In the meantime,we have the delights of her Miss Havisham to savor next spring and the glory of her other Dickensian character to relish on home video. Gillian Anderson may have seemed to be the most unlikely darling of the period piece set but she has truly earned her place in the PBS pantheon and beyond. Long may this dark queen of drama reign:
Tuesday, August 23, 2011
Coming up sooner than you think,the MTV Video Music Awards are planning to hold their biggest celebration yet. Jam packed with major live performances and special surprises,such as a sneak peek at the film version of Hunger Games,this show promises to be quite the show stopper.
While I'm not the most musically adept person on the block,some of the singers up for a Moonman are familiar to me(for reasons good and bad)and I thought it would be fun as well as funky to shift the spotlight onto some of the top females nominated and/or performing that night. Nothing against the fellas but girl power is gold for venues like this:
Britney is not only up for two awards for her "Til the World Ends" video,a special tribute to her career is planned as well. I suppose that highlighting her accomplishments is warranted at this moment in time,considering that she's made a decent comeback from the wackiness phase of her life.
As for the video itself,the story line appears to offer the perfect solution to the possible doomsday predictions for 2012;slip off to an underground dance party with Britney and friends,aka back-up dancers. Not exactly the stuff that Michael Bay movies are made up of but any port in a storm,as they say:
The Art of Adele
This is one lady whose dance card has been extremely full this year. She's nominated for several VMAs,including Best Video of the Year for her hit single "Rolling in the Deep."
Adele's bluesy vocals are top notch and the minimalism tone of the video allows you to be truly enraptured by this lyrical tribute to heartbreak. I personally hopes she wins big time here,allowing real talent to get it's proper due:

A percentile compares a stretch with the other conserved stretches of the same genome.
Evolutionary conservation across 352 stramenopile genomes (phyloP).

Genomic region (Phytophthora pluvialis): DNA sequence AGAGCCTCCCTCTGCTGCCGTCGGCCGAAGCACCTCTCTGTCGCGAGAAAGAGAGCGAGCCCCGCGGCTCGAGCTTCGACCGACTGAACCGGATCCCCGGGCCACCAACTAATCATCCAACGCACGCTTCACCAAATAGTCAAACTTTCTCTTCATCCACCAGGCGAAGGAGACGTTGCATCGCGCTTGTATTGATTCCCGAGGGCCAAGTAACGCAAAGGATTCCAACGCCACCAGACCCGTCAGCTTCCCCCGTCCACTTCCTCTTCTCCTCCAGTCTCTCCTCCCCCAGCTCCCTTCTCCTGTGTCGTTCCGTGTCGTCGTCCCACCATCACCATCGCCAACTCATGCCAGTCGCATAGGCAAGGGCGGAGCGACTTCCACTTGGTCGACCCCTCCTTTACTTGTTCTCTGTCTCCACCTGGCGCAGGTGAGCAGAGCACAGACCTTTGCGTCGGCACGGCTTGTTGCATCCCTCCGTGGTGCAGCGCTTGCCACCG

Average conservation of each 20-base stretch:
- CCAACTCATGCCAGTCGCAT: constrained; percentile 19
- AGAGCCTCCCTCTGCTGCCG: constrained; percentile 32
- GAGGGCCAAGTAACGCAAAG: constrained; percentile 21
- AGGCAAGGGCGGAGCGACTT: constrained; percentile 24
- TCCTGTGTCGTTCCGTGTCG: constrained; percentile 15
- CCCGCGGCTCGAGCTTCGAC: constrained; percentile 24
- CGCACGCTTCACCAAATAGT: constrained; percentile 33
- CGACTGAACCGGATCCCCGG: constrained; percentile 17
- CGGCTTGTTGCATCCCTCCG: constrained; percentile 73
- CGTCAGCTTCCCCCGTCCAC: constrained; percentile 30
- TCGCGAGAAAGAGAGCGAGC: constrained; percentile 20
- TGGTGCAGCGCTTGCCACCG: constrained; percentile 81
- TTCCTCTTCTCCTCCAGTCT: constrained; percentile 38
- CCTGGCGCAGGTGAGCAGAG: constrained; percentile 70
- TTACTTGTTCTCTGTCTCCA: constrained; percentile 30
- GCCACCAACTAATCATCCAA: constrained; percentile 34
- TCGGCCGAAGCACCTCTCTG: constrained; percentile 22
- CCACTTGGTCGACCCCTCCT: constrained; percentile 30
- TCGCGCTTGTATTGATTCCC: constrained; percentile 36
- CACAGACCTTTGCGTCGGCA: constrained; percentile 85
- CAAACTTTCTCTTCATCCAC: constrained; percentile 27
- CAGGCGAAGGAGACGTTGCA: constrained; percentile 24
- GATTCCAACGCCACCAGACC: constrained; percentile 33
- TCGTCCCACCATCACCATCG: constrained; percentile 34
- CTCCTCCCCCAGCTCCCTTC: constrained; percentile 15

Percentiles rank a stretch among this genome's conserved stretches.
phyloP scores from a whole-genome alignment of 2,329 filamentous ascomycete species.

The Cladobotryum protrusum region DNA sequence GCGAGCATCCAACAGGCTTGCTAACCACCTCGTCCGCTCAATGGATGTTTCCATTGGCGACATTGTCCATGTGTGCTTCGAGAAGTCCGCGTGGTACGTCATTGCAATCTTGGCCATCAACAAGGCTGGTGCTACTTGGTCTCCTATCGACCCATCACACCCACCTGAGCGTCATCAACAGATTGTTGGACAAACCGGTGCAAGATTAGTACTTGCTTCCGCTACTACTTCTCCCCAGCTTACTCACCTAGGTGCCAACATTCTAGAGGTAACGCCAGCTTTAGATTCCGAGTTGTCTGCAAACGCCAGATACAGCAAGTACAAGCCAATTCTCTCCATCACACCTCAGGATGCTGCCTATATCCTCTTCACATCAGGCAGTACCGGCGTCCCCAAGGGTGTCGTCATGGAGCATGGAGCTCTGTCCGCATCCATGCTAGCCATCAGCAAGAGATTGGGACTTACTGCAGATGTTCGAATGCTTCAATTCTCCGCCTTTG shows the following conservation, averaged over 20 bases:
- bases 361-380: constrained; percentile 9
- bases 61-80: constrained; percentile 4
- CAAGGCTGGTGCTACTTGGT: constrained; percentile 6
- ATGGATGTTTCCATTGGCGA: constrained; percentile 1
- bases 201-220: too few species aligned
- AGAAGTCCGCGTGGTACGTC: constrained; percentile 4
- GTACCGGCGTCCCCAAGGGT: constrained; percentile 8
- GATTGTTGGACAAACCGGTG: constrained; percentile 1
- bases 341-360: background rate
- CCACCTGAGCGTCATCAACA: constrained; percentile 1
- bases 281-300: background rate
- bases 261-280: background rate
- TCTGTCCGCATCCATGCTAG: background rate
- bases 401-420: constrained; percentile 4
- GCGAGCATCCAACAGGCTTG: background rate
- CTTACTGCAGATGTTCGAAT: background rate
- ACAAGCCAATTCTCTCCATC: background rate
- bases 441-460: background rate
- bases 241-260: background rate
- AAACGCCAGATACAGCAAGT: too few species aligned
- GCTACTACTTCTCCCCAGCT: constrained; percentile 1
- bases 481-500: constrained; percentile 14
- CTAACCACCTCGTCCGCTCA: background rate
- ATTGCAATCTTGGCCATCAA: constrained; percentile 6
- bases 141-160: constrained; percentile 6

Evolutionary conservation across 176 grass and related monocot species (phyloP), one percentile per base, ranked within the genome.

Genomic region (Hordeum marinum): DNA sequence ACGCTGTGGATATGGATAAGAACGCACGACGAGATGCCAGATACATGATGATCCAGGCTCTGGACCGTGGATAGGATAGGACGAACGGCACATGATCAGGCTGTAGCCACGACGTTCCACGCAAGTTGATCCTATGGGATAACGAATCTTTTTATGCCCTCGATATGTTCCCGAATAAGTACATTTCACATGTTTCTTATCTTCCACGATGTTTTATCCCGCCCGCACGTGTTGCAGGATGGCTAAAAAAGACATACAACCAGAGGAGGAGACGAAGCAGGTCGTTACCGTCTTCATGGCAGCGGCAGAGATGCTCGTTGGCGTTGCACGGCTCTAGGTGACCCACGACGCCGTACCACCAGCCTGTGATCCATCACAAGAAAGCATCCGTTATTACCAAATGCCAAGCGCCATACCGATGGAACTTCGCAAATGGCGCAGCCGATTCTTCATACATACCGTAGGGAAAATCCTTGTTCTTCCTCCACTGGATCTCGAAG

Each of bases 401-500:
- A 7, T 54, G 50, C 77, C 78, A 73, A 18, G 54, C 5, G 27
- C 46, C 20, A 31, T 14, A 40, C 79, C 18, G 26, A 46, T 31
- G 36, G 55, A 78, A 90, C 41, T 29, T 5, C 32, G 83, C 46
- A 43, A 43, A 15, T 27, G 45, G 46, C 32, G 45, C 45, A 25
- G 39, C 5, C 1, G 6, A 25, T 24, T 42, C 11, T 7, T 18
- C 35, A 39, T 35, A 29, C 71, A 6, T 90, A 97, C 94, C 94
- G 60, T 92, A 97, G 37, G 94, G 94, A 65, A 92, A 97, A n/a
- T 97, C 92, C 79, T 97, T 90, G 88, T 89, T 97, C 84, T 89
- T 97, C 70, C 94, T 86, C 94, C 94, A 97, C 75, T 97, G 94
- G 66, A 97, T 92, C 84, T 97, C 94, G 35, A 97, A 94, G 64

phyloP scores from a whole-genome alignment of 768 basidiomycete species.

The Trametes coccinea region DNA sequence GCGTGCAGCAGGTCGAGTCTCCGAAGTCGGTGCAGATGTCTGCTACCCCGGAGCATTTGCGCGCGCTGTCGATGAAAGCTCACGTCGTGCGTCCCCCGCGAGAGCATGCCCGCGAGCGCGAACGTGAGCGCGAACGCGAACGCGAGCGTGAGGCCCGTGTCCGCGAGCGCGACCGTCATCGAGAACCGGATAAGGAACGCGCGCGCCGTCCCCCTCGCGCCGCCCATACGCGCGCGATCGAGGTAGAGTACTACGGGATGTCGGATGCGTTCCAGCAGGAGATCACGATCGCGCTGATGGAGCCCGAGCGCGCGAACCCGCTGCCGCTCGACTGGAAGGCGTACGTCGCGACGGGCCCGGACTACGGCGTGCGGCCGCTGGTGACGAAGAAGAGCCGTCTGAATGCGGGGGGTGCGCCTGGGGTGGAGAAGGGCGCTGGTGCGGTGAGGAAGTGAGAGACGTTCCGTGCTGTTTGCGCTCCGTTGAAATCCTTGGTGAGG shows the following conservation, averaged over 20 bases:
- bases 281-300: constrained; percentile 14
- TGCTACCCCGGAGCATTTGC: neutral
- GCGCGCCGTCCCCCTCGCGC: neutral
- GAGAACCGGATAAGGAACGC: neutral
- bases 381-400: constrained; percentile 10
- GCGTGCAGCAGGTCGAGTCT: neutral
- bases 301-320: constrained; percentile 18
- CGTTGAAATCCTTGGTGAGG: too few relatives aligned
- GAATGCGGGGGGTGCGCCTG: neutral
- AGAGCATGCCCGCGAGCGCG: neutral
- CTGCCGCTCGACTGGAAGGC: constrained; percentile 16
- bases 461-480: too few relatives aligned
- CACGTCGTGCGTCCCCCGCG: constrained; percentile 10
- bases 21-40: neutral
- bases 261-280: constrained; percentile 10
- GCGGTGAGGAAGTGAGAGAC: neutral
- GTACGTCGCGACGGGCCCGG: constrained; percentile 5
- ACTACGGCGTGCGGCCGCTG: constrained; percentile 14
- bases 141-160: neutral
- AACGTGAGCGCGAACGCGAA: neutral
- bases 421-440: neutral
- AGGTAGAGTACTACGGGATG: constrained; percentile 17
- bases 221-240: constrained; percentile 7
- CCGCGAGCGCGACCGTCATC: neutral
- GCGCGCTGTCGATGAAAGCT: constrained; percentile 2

All hail the mighty Minaj
Nicki Minaj's star continues to rise as she is nominated for three VMAs,including both Best Female Video and Best Hip-Hop for her song "Super Bass".
Nicki's duet with Drake for "Moment 4 Life" is up for Best Collaboration as well and the two of them do make a lovely pair(music wise,that is. No gossip from this girl about any other connection between them).
Nicki Minaj not only has the swiftness of her vocal style but the solid singing voice of an artist who can become more than a flashy one note diva.
Her off beat fashion choices and pop culture friendly persona are also engaging yet you can sense that she has her feet firmly on the ground enough that she's in no danger of being overwhelmed by artifice. "Moment 4 Life" has a sweet Cinderella vibe to it that is not at all sappy and can be safely recommended by four of five dentists for their patients who chew gum while listening to music:
And then there's GaGa
The big news is that Lady GaGa will be the opening act for the VMAs this year,with plenty of speculation about what song she'll be performing and just how strange her act is going to be.
While "Born This Way" and "Judas" are the videos up for awards here, odds are that GaGa may select "You and I" as her big number since the official video has just been released.
While that video seems overloaded with more bizarre images than even expected for her,what I get out of that whole mix is some sort of tribute to a former lover who grew up in the Midwest and her desire to have been his personal playmate back in the days of his experimental youth. That's my best guess,anyway:
Good luck,gals and best of luck to the gents as well. Guys,one word of advice-if you really want to make an impact,Muppets are the way to go,OK?(apologies for the shameless pun there):
- About Writing (43)
- author interviews (29)
- Bad Movie Month (95)
- book review/preview (489)
- books and reading (835)
- Catch-Up Theater (3)
- comic books (267)
- contests (44)
- Dr.Horrible (8)
- Foodie (382)
- Freddy Fear (15)
- Harry Potter (41)
- Heroes (66)
- Jane Austen (267)
- Library Haul (40)
- movie posters (376)
- movie trailers (394)
- movie/DVD review (165)
- MST3K (17)
- music (299)
- On the Shelf (29)
- Open Letter (37)
- Oprah Book Club (3)
- Oscars (87)
- pop culture (1100)
- Road of Rereading (17)
- sci-fi/fantasy (182)
- scifi/fantasy (39)
- Series-ous Reading (36)
- Top Ten (32)
- TV talk (614)
- TV Thursday (444)
- vampires (281)
- Year with Hemingway (13)